Inverted Gear Blog / Inverted Gear
Below we're republishing one of our most well-received and meaningful blog posts, the story of Nelson's mother's battle with cancer.
Go hug the people you love today!
Cancer, Jiu-Jitsu, and a Lesson in Persistence
“Tienes que ser persistente,” my mom always said. “You have to be persistent.” She drilled this phrase into my head while I was growing up. Little Nelson having trouble tying his shoes? Keep trying. Math is hard? Keep working. Can’t beat dad in chess? Don’t give up. I heard this phrase repeated to myself and my sister millions of times over the years, and now my mom has started using it on my nephews.
As any kid would, I hated this. I assumed that none of my friends had their mother repeating the importance of persistence over and over, so why did I have to keep trying? Couldn’t I just give up and try something else?
In October 2011, I was in Atlanta at Alliance HQ for an instructors’ workshop. I was going to stay an extra week to train and then fly to California for No-Gi Worlds. I had been training hard for it, motivated by a first round lost at Gi Worlds the June before. I wanted redemption.
That Wednesday, I got a call from my mom. She hadn’t told me the doctors had found something during her last check-up. A biopsy confirmed it was breast cancer.
I had to sit down. In her usual way, she told me she didn’t want me to come home. She wanted me to go to my tournament. She didn’t want the attention or to be a burden. Despite her protests, I caught the first flight home and was sitting at the oncologist’s a few days later. I still remember the doctor telling us the diagnosis: stage 2B breast cancer. While my sister, father and I were processing this, my mom was the first to react. She said “Let me know what I need to do, because I will not die of this.” This set the tone for the rest of her treatment, it was gonna be a battle and she was ready for it.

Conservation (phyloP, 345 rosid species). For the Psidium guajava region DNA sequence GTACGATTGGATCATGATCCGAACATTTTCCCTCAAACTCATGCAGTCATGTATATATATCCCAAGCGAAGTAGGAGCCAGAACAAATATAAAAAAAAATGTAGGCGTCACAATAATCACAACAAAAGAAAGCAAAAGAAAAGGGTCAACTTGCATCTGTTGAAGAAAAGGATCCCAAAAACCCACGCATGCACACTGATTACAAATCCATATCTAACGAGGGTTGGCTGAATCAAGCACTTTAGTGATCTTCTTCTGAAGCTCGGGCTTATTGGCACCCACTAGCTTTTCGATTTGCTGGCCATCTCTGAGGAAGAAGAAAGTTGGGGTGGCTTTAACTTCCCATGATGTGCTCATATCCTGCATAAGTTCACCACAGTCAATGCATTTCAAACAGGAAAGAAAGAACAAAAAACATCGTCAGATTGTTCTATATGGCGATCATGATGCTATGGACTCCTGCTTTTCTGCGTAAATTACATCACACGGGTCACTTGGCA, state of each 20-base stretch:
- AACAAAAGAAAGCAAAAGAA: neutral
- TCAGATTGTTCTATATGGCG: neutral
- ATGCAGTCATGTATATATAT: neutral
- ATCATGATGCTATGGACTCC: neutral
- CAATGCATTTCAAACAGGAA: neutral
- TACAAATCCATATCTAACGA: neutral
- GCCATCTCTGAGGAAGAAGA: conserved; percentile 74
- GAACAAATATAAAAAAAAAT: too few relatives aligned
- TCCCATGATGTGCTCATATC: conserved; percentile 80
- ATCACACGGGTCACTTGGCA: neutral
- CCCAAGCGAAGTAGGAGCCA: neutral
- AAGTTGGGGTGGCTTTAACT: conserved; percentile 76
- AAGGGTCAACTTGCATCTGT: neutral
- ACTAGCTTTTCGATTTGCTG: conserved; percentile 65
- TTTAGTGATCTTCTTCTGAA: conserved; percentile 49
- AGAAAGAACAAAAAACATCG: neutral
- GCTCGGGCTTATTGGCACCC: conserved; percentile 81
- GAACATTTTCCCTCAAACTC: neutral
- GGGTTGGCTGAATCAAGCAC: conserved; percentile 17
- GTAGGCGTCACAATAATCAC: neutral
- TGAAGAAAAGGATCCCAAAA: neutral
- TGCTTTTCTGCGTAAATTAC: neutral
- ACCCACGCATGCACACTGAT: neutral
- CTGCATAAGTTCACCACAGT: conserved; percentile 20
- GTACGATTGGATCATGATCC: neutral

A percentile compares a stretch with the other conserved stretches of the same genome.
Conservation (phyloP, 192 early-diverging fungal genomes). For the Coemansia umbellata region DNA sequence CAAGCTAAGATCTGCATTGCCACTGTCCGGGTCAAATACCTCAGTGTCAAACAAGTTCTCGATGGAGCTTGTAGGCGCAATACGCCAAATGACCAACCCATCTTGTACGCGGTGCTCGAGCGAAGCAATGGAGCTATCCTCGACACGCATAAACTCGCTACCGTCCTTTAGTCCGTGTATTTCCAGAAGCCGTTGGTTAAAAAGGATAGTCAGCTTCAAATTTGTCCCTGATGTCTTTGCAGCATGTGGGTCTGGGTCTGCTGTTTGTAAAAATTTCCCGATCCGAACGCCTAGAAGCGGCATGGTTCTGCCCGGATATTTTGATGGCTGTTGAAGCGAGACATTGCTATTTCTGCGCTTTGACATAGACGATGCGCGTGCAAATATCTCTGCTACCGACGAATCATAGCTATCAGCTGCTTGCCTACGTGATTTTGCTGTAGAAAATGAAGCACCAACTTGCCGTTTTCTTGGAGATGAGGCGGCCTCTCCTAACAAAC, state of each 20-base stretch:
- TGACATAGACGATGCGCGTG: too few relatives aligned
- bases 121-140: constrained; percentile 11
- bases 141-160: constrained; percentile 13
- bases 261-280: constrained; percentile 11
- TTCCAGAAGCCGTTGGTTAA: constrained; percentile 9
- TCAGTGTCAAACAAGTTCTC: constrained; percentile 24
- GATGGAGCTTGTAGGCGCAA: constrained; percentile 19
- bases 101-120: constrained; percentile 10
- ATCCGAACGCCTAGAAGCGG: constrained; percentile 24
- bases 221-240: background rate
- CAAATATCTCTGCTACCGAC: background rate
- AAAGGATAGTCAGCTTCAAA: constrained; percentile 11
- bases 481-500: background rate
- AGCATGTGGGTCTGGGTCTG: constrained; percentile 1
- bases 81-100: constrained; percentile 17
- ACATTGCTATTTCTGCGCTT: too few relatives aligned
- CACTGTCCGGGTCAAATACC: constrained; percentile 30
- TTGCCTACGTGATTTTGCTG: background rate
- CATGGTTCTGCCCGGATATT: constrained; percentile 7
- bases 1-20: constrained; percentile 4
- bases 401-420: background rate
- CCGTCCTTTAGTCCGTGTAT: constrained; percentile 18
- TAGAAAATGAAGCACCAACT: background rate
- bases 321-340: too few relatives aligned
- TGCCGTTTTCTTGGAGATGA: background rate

My dad owns a truck company was still on the road. My sister was on her last year of post-grad. So I became my mom’s chauffeur and went to everyone one of her chemo and radiation therapies. I would teach my morning class, take the drive to the Cancer Institute of New Jersey, bring her home, make sure she ate something, and go teach in the evening. Despite the gravity of the situation, my mom still encouraged me to compete. She insisted, so I planned to compete at Pans. I registered, booked a flight, and a few days before I left, my mom got really sick during one of her chemo treatments, she needed to be hospitalized. After some tests we got news of her white blood cell count.
It was at zero.
“Tienes que ser persistente,” she said. “I’m going to beat this. You go to your tournament.”
I refused, but she made me promise to compete in the next east coast tournament.
After a few scary days of uncertainty, she pulled through. Her blood count returned to normal and was allowed to return to her normal routine.
A few weeks later, the New York Open rolled around. This my third time competing in it, and prior to my mom having cancer, the only thought I had about the tournament was that I had lost my first round by advantage my year and lost in the semis by 2 points in the following year. Close matches, for me, hurt more than having to tap out or getting dominated by points. I think it’s something about feeling so close to victory and questioning whether or not I could have given just a little bit more to turn the tide.
But not competing was never really an option. After all, “Tienes que ser persistente.”